Coffeehouse Junkie’s Blog is the home of media ‘zinesterism and collects articles and posting on subjects like: graphic design, creative writing and any other topic that seems to find a home here. Coffeehouse Junkie’s Blog strives to provide a repository of engaging ideas and thoughts.
what others say . . .
“The digital ‘zinester”
Mountain Xpress (“Into the blogosphere”)
“Although about more than just poetry, this great read by “a creative director at an international publishing house” frequently covers new and exciting crafters working in the medium today.”
other sitings . . .
Resonance Art Event 2004 — https://www.youtube.com/watch?v=XZwDb_E-AaQ
Mountain Xpress — “Does WNC Magazine have what it takes?”
Mountain Xpress — “Coffeehouse Junkie gets a jump on ‘Day in the Life of Asheville’ “
Asheville Citizen-Times — May 28, 2004 – Asheville Citizen-Times, Friday, May 28, … Roberto Hess, Matthew Mulder, Pasckie Pascua, Riley Schilling and …
How long does it take to write a haiku?
Purchase How long does it take to write a haiku? [Kindle Edition]!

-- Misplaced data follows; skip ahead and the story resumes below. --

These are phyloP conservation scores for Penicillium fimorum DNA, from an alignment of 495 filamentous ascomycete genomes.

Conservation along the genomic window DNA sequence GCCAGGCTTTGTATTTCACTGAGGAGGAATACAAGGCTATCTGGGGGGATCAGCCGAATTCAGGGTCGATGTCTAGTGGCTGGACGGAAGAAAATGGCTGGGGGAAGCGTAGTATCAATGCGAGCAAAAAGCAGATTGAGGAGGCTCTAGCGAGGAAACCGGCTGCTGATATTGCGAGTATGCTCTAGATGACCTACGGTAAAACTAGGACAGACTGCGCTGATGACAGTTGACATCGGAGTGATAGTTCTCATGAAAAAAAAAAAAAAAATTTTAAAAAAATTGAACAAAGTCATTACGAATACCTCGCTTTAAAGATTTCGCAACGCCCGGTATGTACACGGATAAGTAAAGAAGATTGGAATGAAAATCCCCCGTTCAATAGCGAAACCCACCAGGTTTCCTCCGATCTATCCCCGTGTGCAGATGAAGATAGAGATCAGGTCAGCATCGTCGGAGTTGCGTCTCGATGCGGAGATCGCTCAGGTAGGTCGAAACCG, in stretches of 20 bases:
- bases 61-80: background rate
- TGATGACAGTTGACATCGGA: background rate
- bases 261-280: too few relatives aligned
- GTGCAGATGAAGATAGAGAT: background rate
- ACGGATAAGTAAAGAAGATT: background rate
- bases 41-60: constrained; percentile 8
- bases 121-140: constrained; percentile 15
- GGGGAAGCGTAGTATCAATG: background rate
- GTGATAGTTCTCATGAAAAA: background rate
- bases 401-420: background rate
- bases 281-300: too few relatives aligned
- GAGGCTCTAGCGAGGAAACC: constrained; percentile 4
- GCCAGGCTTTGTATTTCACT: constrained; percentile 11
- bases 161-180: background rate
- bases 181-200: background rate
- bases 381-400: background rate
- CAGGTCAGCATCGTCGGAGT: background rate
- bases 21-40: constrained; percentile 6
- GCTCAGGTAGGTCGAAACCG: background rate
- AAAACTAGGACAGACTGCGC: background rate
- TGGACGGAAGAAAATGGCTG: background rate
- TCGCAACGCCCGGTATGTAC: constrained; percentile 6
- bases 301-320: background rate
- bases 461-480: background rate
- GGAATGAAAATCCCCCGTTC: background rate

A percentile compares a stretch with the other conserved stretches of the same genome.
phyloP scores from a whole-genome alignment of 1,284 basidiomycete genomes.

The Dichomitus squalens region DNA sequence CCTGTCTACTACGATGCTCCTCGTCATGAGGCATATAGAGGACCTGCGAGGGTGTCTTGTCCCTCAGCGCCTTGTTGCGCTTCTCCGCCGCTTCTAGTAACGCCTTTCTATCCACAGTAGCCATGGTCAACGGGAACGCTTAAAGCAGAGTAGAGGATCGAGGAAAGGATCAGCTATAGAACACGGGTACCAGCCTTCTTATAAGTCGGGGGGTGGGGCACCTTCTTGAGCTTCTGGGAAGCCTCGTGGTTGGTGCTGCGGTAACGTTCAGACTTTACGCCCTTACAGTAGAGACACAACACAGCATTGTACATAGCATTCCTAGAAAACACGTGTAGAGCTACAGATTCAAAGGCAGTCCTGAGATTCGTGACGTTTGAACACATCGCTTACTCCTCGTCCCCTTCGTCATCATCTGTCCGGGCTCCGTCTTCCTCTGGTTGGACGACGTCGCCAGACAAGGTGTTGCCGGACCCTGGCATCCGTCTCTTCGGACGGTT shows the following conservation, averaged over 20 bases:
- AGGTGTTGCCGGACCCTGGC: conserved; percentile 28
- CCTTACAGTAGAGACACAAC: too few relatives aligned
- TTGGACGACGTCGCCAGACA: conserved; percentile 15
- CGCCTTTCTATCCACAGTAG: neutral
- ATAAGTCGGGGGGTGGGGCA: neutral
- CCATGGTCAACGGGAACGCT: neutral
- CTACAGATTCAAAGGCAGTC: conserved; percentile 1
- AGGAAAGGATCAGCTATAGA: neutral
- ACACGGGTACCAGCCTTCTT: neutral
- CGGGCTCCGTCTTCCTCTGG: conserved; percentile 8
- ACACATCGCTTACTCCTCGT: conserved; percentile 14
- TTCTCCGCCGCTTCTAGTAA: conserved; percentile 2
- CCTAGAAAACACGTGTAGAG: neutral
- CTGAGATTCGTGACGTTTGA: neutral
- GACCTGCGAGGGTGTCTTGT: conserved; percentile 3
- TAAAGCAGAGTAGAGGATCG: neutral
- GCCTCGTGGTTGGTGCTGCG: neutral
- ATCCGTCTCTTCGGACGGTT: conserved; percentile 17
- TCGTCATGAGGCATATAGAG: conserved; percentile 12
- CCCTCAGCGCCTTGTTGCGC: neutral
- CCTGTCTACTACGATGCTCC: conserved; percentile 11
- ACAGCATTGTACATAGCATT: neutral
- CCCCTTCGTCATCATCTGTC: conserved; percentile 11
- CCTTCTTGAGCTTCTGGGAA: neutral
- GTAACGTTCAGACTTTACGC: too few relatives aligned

One autumn evening, during supper, a father tells his children about the poet Basho. They are filled with curiosity and questions. One child asks, how long does it take to write a haiku? This collection features that story and others—plus a story that asks, is it possible to write a poem in your sleep?
When the Lights Go Out
Purchase When the Lights Go Out [Kindle Edition]!
A light breeze from the south carries echoes of stories about creative space, laptop versus hand-writing and more.
A weather event prompted the author toward thoughts about our culture’s dependency on electricity and technology. These and other short stories complete this collection.
The Vanishing Art of Letter Writing
Purchase The Vanishing Art of Letter Writing [Kindle Edition]!
When was the last time you wrote a letter? Not an email, but a handwritten letter with pen, paper, envelope and postage. Learn about a legacy of letters from a WWII soldier discovered by a son who never met his father. Years later he learns about his father through a collection of old war letters.